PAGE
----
“I have so much time on my hands, I don’t even know what to do with myself,” said no teacher EVER. Teachers never have enough time, between grading, and planning, and actually teaching, and innovating, and learning, and the list goes on. Often teachers get burned out and either the students suffer or they leave the profession.
I do not foresee any significant policy change in the future to change this. However, something has come along that may help: Artificial Intelligence. AI can help us in so many ways: help write lesson plans, help with content creation, help grading, help writing emails, help making assessments, and help lesson creation.
Of course new things are coming out all the time, but I’d like to share some of the resources I have already found useful.
- Gamma – creates powerpoints. You can tell it just one topic, such as “Atoms.” However, there is also an option to transform text into a presentation. You can copy and paste things like your lesson plans. Once it creates a document for you, you can chat with the AI to make changes, such as include pictures or shorten text. One teacher at my school even asked it to obey the “Death by Powerpoint ” rules and it was able to without any further information.
Lesson Creation/Lesson Plans
- ClassX – creates both a lesson plan and a lesson. The difference is that the lesson creator gives you a reading passage, some questions to answer and 3-5 activity ideas. The lesson plan creator breaks down the lesson for you by amount of time for each section and includes objectives.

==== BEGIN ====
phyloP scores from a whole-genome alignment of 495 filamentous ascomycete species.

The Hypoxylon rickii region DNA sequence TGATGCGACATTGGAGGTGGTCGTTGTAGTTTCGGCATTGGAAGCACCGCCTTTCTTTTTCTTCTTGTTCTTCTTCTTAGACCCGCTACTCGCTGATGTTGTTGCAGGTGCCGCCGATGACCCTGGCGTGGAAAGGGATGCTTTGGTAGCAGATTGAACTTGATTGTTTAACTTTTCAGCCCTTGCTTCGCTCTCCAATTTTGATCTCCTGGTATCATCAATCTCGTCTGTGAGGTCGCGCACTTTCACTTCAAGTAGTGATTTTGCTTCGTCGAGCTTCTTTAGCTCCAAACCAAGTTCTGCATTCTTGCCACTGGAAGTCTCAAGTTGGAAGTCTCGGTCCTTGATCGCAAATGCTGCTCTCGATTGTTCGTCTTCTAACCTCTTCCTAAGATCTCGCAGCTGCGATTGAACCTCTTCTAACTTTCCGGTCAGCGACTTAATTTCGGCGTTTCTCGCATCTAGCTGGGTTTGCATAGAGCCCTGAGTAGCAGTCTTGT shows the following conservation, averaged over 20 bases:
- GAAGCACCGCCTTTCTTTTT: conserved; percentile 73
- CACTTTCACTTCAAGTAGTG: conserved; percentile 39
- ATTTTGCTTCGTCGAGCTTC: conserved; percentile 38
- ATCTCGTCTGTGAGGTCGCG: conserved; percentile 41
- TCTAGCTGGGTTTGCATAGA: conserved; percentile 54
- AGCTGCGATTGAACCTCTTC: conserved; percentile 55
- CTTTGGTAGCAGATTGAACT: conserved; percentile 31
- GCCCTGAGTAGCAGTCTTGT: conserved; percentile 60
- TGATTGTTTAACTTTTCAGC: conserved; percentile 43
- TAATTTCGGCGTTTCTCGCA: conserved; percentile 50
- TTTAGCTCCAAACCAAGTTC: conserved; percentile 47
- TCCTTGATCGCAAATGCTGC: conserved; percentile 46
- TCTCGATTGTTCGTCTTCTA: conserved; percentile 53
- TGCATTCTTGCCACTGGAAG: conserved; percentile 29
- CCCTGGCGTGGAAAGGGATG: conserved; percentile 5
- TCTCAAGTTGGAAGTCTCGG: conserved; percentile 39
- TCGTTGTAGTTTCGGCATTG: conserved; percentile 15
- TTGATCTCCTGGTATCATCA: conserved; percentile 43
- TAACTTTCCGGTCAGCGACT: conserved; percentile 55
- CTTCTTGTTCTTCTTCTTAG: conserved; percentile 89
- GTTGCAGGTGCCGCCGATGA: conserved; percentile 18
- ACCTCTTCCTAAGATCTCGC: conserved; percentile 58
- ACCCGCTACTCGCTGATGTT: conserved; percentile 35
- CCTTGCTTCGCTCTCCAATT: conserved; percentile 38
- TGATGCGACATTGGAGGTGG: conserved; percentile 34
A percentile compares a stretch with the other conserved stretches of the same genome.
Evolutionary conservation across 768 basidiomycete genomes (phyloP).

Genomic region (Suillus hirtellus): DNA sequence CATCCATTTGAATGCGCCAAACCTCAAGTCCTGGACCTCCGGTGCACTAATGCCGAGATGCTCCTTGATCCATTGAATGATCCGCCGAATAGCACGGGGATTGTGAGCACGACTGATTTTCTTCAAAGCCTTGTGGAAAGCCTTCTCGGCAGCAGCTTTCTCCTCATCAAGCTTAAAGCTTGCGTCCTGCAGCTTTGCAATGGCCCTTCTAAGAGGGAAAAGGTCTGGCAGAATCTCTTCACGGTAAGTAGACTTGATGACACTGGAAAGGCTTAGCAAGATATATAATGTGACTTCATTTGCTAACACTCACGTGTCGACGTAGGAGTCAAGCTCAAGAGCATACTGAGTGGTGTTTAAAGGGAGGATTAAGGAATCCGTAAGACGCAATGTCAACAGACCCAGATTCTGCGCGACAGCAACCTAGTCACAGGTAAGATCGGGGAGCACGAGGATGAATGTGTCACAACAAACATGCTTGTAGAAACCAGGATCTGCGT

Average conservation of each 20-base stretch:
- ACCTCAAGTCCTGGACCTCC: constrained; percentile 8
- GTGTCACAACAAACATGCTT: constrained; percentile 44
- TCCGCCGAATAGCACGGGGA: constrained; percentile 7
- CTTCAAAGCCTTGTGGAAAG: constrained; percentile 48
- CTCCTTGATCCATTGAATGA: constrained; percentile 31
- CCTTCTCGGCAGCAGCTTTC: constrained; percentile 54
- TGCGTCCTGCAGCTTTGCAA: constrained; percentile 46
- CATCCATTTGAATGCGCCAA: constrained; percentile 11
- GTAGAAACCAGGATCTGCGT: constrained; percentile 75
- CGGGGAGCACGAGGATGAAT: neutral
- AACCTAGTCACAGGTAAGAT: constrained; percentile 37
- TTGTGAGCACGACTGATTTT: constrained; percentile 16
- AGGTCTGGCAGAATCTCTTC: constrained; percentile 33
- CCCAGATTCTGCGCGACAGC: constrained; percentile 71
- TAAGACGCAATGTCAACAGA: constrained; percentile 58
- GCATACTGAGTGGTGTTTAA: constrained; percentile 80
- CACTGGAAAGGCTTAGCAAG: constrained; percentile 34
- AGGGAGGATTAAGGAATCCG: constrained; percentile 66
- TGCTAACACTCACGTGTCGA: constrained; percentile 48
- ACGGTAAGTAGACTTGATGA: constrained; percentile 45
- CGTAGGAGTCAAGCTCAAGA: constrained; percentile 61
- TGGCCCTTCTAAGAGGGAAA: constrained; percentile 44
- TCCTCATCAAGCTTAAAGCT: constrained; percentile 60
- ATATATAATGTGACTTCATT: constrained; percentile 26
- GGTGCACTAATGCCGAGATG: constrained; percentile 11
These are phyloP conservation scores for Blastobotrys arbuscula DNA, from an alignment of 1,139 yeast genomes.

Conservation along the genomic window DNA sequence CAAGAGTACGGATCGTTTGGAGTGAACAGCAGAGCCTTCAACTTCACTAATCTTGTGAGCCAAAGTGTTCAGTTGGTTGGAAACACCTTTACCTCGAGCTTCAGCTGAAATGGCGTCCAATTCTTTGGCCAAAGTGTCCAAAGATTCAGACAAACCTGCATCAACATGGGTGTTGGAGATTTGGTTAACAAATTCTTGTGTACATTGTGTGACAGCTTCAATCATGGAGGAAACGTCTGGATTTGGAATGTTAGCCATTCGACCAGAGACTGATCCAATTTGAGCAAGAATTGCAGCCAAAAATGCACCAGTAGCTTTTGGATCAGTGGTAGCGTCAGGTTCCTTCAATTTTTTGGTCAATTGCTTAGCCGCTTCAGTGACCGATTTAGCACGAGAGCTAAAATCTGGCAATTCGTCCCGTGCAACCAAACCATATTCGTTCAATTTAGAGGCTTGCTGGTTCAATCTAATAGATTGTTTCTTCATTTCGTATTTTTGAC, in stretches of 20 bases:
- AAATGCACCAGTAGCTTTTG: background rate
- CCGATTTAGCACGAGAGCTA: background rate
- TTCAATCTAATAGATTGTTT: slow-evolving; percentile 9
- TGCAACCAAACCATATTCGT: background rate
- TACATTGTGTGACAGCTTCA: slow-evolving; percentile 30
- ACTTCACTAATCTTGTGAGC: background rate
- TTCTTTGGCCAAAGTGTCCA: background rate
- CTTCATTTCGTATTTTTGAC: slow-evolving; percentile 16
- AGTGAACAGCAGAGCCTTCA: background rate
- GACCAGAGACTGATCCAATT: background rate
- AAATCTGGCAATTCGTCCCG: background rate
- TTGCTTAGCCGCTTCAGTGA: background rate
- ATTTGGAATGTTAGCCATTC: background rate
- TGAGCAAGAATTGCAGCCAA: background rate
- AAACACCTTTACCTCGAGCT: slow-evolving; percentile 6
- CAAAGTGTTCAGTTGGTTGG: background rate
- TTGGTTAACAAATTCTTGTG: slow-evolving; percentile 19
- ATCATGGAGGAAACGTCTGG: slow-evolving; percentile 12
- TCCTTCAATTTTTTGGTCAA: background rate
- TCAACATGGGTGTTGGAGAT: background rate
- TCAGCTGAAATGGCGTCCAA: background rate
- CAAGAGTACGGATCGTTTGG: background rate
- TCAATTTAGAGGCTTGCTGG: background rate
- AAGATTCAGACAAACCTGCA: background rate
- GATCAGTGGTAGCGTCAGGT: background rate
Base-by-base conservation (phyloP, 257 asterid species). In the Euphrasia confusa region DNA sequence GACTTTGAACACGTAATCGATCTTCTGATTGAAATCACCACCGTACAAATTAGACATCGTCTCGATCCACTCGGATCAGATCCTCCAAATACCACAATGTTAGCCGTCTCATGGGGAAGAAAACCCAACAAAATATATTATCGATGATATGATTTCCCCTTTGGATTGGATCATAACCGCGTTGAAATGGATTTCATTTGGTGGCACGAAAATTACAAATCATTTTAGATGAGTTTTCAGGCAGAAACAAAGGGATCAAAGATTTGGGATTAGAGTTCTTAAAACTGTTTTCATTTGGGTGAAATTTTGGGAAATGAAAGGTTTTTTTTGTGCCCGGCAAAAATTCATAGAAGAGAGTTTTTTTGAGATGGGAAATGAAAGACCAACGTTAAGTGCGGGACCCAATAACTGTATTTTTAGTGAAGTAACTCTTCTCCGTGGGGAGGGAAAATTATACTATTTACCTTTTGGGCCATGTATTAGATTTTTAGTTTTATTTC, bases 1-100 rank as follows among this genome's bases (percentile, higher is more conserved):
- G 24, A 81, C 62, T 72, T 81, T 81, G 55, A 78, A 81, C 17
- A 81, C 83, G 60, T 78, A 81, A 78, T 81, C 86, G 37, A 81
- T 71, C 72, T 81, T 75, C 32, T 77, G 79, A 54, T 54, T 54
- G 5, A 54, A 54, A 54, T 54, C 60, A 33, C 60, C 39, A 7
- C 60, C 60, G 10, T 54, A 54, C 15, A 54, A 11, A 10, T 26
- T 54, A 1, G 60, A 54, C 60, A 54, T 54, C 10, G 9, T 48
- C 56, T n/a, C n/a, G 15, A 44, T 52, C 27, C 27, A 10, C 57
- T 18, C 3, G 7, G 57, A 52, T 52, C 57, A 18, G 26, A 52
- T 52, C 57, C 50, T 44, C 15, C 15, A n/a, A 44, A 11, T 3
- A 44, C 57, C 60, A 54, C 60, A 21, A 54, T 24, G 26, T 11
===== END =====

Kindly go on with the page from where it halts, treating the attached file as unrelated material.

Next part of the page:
- ChatGPT – can write anything for you really, but I love it for lesson planning because you can collaborate with it. If you don’t like what it gave you you can ask for a revision. If you want it to be more specific, give you student directions, create a rubric, etc, it can do that.
- QuestionWell – creates multiple choice questions from text. For example, you can copy and paste the transcript from a Youtube video, an article you have assigned the students to read or even passages from their textbook. You can give it as a quiz, or allow you to download in format you need for things like Gimkit, Kahoot and GoogleForms.
Apps we already know and love are also starting to include AI. Two in particular I would recommend checking out:
- Edpuzzle – write questions and grades extended response
- Quizizz – helps you create content and questions
One more site I would like to highlight is MagicSchools.ai. I haven’t had a chance to really dive into it, but I know several teachers who rave about it, and it really does seem to do everything.
- The more information you can give it, the better the output will be
- Be sure to read over everything before sharing it with the students
- Model ethical and effective AI use for students.
I heard recently that we should treat AI as a copilot, not autopilot. I think this is a good phrase to keep in mind and to share with our students.